Silver-washed Fritillary

Argynnis paphia

  1. Wildlife
  2. Invertebrates
  3. Butterflies and moths
  4. Silver-washed Fritillary


The Silver-washed Fritillary is a large, pale orange butterfly, so-named for the silver streaks on its underside. Adults are on the wing throughout the summer from late June to the end of August. They live in large broad-leaved woodlands (especially Oak woodlands), and feed on flowers such as Bramble in sunny glades and rides. The caterpillars feed on violets, particularly Common Dog-violet.

How to identify

The Silver-washed Fritillary is pale orange with an intricate pattern of black spots and lines on the upper wings. The underside of the rear wing is washed lime green and pink, with silvery streaks running across it. Fritillaries are one of the trickier groups of butterflies to identify; the Silver-washed Fritillary can be distinguished from the other large fritillaries by the pattern on its underside. The male also has four, very broad, black stripes across the forewings.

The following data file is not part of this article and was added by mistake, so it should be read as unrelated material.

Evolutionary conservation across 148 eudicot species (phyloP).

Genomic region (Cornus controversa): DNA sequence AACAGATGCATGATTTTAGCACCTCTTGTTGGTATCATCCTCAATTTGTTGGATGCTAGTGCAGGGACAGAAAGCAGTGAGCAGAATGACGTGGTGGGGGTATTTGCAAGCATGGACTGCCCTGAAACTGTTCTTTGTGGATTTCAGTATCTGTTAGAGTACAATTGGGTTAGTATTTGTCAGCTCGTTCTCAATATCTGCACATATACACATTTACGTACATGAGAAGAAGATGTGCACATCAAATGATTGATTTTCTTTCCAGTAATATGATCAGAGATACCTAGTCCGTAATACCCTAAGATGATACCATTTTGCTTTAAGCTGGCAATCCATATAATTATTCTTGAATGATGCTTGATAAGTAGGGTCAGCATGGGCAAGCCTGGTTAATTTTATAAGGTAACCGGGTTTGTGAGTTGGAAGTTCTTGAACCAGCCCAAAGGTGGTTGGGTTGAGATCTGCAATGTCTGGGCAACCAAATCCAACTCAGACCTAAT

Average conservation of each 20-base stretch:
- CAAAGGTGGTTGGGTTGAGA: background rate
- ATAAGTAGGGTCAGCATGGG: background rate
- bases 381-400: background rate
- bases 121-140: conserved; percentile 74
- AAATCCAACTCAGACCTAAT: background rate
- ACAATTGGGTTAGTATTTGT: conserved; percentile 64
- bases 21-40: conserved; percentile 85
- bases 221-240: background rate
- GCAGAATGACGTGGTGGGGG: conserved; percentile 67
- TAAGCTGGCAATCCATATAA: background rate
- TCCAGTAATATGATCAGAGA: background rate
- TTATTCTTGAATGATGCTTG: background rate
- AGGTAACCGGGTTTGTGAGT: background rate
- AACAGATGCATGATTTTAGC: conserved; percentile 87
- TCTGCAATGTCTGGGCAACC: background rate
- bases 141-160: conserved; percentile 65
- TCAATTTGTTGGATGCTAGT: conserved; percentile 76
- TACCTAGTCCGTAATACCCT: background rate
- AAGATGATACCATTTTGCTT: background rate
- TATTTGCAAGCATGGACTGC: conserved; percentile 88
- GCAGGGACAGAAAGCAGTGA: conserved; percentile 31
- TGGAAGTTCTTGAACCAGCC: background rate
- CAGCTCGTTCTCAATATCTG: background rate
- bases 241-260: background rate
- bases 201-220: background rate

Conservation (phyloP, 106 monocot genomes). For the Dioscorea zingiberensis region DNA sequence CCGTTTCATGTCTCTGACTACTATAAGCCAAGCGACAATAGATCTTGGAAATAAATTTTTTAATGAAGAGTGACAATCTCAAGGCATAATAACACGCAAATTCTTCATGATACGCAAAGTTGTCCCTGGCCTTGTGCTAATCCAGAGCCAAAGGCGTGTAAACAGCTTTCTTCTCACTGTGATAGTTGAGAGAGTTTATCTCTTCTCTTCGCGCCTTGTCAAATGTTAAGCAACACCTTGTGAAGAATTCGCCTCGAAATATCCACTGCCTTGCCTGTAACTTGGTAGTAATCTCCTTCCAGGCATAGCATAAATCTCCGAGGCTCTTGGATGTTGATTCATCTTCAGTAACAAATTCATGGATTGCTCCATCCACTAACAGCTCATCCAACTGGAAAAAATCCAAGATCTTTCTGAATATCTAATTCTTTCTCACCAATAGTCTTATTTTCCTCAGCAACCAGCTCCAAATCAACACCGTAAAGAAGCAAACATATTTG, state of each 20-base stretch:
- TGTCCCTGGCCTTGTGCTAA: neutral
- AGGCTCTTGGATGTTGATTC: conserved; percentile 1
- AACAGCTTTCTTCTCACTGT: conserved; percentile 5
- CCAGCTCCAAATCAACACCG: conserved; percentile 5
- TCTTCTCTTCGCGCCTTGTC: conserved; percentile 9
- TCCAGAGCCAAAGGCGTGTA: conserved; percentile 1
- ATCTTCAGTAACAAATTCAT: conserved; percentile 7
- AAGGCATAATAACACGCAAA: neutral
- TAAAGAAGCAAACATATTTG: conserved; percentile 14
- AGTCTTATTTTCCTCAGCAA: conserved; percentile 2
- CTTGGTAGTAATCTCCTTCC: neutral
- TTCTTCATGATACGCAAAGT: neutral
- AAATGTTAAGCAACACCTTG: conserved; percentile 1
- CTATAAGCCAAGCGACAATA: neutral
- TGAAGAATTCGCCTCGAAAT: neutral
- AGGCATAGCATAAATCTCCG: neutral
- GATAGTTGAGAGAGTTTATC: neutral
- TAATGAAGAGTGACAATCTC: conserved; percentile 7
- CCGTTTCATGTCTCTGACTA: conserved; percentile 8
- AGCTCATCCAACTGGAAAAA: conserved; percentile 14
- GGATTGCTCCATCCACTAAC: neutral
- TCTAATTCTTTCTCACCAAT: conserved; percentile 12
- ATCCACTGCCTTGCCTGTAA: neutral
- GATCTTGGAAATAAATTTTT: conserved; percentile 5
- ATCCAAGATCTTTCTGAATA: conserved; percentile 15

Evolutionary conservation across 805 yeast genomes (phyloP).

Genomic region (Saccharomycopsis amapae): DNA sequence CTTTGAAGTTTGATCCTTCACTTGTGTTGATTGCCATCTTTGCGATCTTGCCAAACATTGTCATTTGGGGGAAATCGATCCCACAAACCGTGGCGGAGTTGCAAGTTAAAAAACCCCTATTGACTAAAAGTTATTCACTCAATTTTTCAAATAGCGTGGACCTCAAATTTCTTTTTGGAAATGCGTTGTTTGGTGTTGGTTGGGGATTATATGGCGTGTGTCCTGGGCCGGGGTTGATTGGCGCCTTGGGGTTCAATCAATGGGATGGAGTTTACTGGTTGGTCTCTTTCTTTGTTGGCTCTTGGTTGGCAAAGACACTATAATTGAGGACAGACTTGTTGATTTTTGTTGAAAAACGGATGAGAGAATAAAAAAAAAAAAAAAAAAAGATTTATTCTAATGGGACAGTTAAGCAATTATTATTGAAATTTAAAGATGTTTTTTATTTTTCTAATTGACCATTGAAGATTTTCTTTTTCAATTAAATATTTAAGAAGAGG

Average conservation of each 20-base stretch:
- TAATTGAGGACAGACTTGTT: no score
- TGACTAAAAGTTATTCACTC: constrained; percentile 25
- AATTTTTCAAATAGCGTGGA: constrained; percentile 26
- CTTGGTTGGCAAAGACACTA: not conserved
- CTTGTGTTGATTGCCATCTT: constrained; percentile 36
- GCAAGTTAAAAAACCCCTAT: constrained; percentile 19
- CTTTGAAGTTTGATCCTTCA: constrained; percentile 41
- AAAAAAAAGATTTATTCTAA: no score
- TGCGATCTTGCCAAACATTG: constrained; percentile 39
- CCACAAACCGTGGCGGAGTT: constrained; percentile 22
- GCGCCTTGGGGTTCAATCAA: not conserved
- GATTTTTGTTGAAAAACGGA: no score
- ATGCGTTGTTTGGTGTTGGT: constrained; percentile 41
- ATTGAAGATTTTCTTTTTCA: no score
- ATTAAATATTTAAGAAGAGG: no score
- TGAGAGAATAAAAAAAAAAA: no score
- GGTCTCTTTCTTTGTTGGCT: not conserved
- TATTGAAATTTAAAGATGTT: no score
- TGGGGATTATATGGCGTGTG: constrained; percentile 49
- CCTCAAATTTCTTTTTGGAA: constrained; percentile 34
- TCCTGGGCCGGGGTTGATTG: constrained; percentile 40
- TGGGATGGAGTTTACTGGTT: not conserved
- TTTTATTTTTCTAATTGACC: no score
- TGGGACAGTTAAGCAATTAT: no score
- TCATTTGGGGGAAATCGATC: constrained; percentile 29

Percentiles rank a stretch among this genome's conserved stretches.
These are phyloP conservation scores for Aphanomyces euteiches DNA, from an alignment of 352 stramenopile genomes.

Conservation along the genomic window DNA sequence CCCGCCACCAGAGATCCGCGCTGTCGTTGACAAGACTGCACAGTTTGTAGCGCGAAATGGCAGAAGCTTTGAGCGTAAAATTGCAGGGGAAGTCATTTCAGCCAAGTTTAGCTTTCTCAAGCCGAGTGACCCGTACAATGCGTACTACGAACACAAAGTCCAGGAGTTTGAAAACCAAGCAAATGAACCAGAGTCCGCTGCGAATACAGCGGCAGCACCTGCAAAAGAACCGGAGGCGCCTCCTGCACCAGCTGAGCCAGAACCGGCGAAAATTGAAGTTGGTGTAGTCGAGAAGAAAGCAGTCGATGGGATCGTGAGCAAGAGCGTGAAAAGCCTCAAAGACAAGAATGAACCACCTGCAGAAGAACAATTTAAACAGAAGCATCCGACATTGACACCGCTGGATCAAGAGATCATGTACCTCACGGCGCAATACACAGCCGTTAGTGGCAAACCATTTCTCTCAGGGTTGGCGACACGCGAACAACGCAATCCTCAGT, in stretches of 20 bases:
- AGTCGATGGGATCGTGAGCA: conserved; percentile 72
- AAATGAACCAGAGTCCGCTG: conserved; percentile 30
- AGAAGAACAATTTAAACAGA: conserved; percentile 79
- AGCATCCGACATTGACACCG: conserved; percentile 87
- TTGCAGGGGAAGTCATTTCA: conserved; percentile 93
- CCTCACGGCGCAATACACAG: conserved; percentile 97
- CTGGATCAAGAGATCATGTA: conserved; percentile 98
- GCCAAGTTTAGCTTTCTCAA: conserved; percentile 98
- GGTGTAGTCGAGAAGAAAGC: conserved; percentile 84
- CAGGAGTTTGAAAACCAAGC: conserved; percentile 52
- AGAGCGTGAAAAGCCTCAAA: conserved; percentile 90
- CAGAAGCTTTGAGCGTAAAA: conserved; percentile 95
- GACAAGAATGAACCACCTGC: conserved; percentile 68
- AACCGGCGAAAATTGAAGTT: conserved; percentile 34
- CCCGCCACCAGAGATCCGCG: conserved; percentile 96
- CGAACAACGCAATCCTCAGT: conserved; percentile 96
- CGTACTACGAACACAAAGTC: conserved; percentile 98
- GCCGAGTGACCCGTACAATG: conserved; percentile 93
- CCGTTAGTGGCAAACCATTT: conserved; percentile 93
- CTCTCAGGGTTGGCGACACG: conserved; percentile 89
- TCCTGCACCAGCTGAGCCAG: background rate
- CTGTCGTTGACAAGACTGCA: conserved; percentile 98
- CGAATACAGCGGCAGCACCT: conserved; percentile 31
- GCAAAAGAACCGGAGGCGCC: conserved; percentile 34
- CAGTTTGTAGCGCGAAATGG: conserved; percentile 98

Where to find it

Found in woodlands in southern England.


When to find it

  • June
  • July
  • August

How can people help

The Silver-washed Fritillary suffered declines in the 20th century but has been spreading in recent years. The Wildlife Trusts are working closely with farmers, landowners and developers to promote wildlife-friendly practices that benefit butterflies and other wildlife. We have a vision of a 'Living Landscape': a network of habitats and wildlife corridors across town and country, which are good for both wildlife and people. You can support this greener vision for the future by joining your local Wildlife Trust.

Local information

Part of the BBOWT Bernwood Forest project involves managing woodland rides and paths to encourage butterflies, such as the silver-washed fritillary, by creating a range of habitats with corridors to link them. Within the project area you might see these butterflies in Finemere Wood and Rushbeds Wood. To get involved in this project, join one of the local BBOWT work parties. Other BBOWT nature reserves where you might see silver-washed fritillaries include Bowdown Woods, Warburg Nature Reserve and Homefield Wood. You can encourage other butterfly species into your own garden by planting nectar-rich plants.

Please join your local wildlife trust today

Please join your local wildlife trust today

Please join your local wildlife trust today

Species information

Common name
Silver-washed Fritillary
Latin name
Argynnis paphia
Butterflies and moths
Wingspan: 6.9-8cm
Conservation status